ANKARA : Jordan is a key player in Israel’s energy equation in the region as it could either make or break the Jordan-Israeli gas sales and purchase agreement that is vital to Israel’s success as a regional energy player, according to the director of hydrocarbons at the Paris-based Mediterranean Energy Observatory (OME).
In September 2016, U.S.’ Noble Energy, the operator of Israel’s Leviathan gas field, signed a gas sales and purchase agreement with Jordan’s National Electric Power Company Ltd. (NEPCO) to sell approximately three billion cubic meters of natural gas over a 15-year term.
“If Jordan cancels the gas deal signed with Israel following Israel’s brutality in the Gaza Strip, there is no place for its gas to go, therefore, Israel can suffer huge losses in terms of energy income,” Director Sohbet Karbuz told Anadolu Agency in an exclusive interview.
The deal in September 2016 was agreed despite widespread disapproval in Jordan for the purchase of Israel’s energy. The past two years saw a number of popular demonstrations in Jordan’s capital Amman against the proposed import of gas from the Jewish state.
Karbuz explained that Jordan is the most important market that these companies rely on to recover the billions of dollars of investments that these companies have made.
– Jordan is essential for return of gas investments
Karbuz argued that If Jordan dismisses the gas sales deal, it would put the companies that are developing the Leviathan field into a corner.
The companies that invested billions for the offshore fields faced regulatory problems in recent years. The gross contract revenues are estimated to be in the region of $10 billion.
U.S.’ Noble Energy operates the Leviathan field with a 39.66 percent working interest. Other Israeli owners include, Delek Drilling, Avner Oil Exploration and Ratio Oil Exploration.
– Price risks in the agreement
Speaking to Anadolu Agency before the agreement in 2016, Jawad al-Anani, Jordanian deputy prime minister for economic affairs at the time, described Israeli natural gas as “one of the less expensive alternatives we are studying”.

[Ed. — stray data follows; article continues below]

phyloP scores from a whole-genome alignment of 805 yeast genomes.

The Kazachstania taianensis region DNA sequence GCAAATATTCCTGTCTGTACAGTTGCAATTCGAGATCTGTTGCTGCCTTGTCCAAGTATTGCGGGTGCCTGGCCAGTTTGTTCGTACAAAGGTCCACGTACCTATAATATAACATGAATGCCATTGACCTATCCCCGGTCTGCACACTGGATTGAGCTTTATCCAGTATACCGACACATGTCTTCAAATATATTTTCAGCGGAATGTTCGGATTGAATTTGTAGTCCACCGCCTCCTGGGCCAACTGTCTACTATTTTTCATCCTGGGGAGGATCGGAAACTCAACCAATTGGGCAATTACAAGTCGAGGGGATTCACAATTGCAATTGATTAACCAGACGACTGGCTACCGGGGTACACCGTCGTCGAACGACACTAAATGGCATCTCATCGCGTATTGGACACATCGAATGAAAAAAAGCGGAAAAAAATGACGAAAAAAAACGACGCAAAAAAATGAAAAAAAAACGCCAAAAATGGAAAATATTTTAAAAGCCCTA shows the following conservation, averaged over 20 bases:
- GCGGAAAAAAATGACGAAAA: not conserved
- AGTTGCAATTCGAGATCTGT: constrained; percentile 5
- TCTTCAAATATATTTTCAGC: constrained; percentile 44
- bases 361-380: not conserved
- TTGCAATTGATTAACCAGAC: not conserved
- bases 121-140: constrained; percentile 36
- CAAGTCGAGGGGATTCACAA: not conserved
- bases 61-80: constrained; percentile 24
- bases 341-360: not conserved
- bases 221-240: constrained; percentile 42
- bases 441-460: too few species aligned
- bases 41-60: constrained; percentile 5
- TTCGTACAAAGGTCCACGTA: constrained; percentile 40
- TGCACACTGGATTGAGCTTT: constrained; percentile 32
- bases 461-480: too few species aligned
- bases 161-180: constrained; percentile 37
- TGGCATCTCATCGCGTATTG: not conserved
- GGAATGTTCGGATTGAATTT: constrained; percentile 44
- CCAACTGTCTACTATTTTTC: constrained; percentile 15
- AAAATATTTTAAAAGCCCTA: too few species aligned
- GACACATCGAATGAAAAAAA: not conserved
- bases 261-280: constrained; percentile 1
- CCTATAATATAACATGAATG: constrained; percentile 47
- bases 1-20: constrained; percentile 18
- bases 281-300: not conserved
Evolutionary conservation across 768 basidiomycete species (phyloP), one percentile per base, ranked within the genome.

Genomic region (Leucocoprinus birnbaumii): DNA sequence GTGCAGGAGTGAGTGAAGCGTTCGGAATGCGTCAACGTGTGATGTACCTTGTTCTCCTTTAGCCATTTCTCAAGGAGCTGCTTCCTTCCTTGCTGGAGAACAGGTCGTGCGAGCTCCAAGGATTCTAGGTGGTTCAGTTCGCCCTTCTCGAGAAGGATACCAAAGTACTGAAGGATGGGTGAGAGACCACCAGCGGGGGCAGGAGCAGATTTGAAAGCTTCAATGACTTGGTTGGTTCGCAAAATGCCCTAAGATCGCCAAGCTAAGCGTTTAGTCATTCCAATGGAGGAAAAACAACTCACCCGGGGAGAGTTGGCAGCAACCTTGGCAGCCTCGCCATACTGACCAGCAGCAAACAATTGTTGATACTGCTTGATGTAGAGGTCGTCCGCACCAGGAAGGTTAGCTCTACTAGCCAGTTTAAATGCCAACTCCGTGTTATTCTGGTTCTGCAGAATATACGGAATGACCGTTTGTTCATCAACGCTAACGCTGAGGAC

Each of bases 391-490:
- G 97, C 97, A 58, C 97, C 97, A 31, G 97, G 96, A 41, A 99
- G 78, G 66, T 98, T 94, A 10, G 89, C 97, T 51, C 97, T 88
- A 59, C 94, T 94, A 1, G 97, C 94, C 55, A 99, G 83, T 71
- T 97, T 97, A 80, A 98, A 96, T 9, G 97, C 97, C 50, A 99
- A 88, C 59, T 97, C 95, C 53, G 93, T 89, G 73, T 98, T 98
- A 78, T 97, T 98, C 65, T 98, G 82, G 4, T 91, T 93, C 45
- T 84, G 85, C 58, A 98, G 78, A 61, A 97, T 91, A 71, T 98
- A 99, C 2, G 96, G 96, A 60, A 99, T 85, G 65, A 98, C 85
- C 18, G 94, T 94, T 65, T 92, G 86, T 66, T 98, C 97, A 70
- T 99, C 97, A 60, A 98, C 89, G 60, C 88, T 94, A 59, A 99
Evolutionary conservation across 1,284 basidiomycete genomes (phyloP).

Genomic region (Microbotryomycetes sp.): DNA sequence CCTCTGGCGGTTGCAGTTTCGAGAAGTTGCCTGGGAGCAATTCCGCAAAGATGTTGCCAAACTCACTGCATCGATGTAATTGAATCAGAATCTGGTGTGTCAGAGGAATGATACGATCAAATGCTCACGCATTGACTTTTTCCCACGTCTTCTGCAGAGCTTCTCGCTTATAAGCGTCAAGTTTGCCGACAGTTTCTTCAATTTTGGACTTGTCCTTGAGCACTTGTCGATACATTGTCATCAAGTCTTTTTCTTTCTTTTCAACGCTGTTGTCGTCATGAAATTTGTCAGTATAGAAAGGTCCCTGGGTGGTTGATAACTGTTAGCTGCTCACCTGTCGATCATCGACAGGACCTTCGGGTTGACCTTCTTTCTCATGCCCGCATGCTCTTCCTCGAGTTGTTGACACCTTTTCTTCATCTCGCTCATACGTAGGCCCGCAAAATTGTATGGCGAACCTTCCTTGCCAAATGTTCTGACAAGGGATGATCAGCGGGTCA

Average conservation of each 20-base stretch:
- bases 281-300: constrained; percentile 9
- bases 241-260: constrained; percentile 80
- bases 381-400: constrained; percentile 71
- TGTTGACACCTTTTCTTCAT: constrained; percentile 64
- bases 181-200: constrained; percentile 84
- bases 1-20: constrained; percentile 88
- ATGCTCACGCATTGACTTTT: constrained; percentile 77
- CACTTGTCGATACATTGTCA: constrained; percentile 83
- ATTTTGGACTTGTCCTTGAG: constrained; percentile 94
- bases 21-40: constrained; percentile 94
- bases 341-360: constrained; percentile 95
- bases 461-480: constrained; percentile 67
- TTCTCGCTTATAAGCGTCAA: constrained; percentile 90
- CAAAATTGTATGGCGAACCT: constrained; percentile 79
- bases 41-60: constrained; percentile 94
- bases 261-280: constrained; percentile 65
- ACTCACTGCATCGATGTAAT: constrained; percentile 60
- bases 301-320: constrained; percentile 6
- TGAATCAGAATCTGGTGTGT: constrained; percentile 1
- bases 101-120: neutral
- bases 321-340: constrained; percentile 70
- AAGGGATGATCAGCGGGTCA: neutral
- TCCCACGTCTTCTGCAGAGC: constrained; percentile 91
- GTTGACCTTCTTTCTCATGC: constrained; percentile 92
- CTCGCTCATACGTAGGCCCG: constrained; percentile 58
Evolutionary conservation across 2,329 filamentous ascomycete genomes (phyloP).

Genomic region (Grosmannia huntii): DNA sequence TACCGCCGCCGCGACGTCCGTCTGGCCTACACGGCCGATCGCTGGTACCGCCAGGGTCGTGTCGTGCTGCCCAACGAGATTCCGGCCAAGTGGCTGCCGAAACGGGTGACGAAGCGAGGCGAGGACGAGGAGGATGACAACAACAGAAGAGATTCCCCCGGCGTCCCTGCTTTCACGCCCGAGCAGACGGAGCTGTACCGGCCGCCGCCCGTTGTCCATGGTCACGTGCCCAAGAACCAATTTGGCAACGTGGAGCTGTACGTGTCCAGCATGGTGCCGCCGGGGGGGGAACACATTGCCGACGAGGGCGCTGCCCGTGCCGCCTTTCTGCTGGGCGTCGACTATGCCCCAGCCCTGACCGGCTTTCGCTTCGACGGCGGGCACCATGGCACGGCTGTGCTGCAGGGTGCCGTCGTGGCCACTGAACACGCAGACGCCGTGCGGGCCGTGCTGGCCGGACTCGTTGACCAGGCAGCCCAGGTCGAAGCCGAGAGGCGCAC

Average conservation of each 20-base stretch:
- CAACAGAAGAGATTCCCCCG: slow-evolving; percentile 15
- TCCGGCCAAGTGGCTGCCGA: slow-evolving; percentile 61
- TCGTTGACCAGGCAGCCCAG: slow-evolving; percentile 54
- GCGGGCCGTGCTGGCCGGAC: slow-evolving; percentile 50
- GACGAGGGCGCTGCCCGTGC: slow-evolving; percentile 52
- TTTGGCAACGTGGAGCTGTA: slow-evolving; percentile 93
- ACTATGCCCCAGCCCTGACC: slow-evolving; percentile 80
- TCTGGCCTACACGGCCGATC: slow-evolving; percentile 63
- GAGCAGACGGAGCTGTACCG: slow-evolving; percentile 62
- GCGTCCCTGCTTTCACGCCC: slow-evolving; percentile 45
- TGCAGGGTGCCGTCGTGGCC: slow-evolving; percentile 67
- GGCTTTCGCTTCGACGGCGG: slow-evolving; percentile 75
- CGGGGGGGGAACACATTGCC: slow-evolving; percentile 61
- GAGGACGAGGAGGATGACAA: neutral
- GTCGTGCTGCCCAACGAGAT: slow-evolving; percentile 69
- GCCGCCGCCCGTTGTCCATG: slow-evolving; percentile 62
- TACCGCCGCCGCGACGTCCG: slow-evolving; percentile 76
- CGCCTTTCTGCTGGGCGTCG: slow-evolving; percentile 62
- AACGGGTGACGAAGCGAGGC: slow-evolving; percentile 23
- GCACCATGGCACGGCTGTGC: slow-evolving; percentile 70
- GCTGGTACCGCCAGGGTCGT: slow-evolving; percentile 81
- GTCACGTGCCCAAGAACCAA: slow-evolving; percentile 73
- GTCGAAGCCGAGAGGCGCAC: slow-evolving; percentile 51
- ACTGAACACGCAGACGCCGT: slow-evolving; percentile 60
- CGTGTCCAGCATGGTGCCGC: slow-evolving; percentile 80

Noble announced soon after the agreement that the natural gas would include industry-typical take-or-pay commitments with a firm floor price. Pricing was also to be indexed to Brent oil, which at the time was at $45 per barrel level. Since then, International Benchmark Brent crude oil prices increased almost by 80 percent to $79 this week.
Such notable oil price increases could raise questions as to the economic feasibility of the agreement.
– Energy relations as a diplomatic tool
According to Karbuz, the strength of Israel’s energy relations in the region with Egypt, Jordan, Greece, the Greek Cypriot administration, and India have been effective in showing that these governments are using more “diplomatic language” in response to the brutality in Gazza.
“Negotiations are underway to sell Israeli gas on the Egyptian domestic market and Egyptian President Abdel Fattah el-Sisi is pragmatic with Israel despite the recent events,” Karbuz said.
He also said the parties involved in East-Med pipeline showed a muted response to Israel’s strategy in dealing with Palestinian protestors.
“Israel is in a business alliance with Greece, the Greek Cypriot administration for the East-Med undersea pipeline that aims to transport natural gas from East Mediterranean to Europe. This economic relationship has been effective in the diplomatic tone of the response to the situation in Gaza from Greece and the Greek Cypriot administration.”
“On the other hand, we know that after Indian Prime Minister Narendra Modi’s last visit to Israel, a consortium including Indian companies has received an exploration and production block. Thus, we can see that India has also reduced its voice against Israeli actions after these investments,” he stressed.